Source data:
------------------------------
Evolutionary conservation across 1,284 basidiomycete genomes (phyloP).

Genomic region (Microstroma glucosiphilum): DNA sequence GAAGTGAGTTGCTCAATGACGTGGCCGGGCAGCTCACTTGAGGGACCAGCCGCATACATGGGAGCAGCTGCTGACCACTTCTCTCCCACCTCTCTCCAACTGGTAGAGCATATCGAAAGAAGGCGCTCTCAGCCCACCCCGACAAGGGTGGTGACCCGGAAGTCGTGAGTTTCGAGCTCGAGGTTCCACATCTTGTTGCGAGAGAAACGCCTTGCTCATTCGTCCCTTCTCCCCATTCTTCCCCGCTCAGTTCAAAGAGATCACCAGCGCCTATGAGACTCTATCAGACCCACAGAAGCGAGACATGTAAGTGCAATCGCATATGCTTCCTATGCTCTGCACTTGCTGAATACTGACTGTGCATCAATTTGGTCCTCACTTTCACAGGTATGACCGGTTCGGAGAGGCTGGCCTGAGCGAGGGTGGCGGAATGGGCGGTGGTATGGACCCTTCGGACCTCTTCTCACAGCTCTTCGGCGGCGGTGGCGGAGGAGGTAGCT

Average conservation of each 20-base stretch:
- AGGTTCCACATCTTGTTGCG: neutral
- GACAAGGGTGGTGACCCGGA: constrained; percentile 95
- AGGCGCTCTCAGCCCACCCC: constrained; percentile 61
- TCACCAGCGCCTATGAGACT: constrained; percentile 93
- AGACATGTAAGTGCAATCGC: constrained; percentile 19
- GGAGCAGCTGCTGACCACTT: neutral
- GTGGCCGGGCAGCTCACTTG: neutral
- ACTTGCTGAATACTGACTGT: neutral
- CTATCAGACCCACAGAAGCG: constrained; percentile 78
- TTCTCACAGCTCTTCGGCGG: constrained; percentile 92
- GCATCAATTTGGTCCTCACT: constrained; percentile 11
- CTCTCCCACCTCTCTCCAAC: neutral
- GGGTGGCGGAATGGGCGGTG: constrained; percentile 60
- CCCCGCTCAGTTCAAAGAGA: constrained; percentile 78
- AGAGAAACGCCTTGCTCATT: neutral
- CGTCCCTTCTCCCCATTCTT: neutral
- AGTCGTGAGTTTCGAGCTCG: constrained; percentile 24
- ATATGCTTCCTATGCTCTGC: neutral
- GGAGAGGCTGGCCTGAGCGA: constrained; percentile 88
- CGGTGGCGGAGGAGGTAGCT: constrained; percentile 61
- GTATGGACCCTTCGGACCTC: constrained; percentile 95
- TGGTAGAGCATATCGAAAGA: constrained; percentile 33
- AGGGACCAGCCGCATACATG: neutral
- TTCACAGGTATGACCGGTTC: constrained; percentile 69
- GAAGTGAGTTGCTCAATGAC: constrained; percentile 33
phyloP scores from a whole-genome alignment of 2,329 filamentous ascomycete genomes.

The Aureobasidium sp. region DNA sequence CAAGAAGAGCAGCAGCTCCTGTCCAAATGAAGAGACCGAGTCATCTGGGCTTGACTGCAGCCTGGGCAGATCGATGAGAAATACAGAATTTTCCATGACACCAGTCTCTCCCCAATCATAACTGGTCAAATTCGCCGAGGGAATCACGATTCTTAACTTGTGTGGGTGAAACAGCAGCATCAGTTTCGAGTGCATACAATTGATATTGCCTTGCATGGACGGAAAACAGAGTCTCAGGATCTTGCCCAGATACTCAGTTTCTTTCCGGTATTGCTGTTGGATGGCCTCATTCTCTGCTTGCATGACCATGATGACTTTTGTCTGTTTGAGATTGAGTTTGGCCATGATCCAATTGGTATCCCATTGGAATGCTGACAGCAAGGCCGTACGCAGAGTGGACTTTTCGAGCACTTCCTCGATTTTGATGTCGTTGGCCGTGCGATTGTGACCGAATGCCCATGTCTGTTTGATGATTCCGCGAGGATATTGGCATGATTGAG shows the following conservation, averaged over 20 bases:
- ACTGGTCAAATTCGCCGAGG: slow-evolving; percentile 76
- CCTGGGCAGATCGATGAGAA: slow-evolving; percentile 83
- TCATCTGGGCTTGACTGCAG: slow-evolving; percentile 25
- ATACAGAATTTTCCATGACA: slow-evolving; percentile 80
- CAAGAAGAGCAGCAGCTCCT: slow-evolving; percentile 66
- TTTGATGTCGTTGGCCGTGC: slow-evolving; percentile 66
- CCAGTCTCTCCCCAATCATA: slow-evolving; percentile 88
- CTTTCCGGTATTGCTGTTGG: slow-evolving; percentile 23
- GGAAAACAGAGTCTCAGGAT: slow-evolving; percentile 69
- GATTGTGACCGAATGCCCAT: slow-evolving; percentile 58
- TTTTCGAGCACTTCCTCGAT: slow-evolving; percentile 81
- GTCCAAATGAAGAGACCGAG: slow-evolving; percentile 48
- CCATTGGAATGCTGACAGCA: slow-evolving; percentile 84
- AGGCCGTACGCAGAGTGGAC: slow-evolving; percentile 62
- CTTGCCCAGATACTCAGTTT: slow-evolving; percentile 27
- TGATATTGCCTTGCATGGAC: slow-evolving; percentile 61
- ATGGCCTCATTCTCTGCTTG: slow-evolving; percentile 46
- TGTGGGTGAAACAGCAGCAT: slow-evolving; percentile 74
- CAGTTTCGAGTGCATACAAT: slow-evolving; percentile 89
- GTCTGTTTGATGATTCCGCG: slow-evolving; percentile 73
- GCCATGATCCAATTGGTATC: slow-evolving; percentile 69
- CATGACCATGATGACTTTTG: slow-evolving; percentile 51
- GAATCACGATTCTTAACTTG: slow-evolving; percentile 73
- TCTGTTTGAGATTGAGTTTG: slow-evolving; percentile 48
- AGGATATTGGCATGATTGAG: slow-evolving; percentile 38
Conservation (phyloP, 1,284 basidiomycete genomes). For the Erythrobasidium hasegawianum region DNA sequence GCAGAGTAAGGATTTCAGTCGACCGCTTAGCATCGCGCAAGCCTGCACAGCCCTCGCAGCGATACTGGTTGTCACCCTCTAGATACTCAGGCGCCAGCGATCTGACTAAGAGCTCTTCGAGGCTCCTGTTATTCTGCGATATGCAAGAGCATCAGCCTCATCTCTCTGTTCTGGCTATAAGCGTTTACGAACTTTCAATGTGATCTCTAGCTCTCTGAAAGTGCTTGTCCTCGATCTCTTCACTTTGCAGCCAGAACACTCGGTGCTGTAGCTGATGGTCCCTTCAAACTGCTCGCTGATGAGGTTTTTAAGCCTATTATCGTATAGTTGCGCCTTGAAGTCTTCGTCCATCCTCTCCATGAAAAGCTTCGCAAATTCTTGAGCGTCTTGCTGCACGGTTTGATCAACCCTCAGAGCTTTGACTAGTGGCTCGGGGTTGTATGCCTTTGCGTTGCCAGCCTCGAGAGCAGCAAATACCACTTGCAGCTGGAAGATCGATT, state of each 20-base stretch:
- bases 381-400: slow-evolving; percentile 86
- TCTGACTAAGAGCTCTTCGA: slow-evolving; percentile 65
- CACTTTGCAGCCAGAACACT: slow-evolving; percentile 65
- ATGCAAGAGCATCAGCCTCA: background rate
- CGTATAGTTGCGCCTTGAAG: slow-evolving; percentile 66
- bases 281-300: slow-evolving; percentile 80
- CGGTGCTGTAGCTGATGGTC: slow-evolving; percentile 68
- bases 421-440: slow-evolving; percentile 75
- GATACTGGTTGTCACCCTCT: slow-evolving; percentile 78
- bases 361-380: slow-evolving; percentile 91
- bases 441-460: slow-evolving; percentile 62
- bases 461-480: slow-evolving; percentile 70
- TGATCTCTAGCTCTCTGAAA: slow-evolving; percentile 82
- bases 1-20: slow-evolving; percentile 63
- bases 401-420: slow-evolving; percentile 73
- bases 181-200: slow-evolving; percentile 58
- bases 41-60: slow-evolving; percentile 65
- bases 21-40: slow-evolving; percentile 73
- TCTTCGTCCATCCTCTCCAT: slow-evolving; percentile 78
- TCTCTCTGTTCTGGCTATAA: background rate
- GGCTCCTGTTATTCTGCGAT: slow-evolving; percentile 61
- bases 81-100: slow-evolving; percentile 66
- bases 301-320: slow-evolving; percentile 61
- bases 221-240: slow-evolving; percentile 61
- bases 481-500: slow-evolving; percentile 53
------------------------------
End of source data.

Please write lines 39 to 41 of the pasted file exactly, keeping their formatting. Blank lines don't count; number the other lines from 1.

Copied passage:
- GGAAAACAGAGTCTCAGGAT: slow-evolving; percentile 69
- GATTGTGACCGAATGCCCAT: slow-evolving; percentile 58
- TTTTCGAGCACTTCCTCGAT: slow-evolving; percentile 81